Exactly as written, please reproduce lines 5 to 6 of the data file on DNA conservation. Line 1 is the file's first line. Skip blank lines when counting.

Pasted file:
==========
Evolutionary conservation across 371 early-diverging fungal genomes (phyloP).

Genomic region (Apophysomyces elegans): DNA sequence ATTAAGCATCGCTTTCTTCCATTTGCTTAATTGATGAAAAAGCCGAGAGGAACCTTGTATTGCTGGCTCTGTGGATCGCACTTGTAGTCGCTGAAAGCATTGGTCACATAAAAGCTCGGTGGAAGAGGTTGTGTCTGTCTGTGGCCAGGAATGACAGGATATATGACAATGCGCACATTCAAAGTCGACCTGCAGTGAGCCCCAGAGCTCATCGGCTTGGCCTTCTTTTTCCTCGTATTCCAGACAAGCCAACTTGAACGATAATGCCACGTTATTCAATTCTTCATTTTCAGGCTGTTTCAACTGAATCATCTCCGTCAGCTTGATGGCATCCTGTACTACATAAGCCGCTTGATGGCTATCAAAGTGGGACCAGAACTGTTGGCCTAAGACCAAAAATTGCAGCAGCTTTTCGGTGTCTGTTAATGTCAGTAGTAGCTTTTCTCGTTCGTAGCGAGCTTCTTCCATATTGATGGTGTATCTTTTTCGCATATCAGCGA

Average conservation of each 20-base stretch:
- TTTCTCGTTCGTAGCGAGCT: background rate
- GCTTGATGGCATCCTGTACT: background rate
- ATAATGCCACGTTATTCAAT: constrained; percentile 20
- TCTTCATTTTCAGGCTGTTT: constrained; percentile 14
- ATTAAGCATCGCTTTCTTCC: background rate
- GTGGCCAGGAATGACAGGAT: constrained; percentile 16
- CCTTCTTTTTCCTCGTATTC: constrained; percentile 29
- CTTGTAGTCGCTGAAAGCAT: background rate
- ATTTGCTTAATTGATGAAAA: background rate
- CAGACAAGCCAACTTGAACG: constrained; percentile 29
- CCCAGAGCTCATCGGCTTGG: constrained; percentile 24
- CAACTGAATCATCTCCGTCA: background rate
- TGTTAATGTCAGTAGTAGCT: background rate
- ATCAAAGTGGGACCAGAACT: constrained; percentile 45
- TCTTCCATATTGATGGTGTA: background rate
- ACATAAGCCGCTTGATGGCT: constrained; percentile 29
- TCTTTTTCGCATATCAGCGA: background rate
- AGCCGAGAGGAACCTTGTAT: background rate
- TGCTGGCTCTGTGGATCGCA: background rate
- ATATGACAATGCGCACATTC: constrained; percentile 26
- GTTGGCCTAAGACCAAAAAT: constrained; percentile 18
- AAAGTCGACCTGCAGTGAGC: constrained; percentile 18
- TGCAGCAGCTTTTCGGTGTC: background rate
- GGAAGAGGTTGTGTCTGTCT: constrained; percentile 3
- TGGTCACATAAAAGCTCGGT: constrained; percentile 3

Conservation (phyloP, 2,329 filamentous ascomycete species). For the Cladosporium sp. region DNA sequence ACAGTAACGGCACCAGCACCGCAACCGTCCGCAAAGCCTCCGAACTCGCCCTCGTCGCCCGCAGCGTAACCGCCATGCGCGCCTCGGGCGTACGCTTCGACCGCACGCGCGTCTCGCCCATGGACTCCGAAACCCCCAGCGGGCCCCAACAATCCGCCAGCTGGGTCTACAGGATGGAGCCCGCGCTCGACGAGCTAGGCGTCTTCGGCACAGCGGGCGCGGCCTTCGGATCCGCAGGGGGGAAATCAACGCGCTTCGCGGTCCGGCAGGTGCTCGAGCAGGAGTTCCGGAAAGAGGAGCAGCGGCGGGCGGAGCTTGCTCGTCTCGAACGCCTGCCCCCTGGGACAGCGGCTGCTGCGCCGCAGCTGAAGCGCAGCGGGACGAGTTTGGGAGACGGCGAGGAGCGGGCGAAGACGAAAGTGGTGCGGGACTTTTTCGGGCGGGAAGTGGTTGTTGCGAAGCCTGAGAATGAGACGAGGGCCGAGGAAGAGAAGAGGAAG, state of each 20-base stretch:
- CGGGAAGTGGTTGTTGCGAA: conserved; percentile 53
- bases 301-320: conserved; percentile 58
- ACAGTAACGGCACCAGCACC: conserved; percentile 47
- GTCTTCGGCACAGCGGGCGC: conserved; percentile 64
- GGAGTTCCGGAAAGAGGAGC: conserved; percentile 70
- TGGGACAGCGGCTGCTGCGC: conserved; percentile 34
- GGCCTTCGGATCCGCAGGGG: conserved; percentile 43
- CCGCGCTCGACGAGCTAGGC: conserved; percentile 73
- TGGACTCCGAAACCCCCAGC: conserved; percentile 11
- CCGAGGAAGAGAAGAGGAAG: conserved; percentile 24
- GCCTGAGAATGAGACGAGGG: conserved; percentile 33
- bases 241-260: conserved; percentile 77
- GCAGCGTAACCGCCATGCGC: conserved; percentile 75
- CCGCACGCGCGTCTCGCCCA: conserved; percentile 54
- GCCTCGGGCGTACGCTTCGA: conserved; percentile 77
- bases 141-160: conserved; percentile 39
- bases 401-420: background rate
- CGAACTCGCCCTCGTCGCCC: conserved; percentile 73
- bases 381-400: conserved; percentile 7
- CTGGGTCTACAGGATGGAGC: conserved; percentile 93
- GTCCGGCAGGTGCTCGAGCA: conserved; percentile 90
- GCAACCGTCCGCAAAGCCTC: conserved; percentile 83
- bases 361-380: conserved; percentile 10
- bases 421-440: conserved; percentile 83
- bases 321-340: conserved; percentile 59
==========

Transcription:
- GCTTGATGGCATCCTGTACT: background rate
- ATAATGCCACGTTATTCAAT: constrained; percentile 20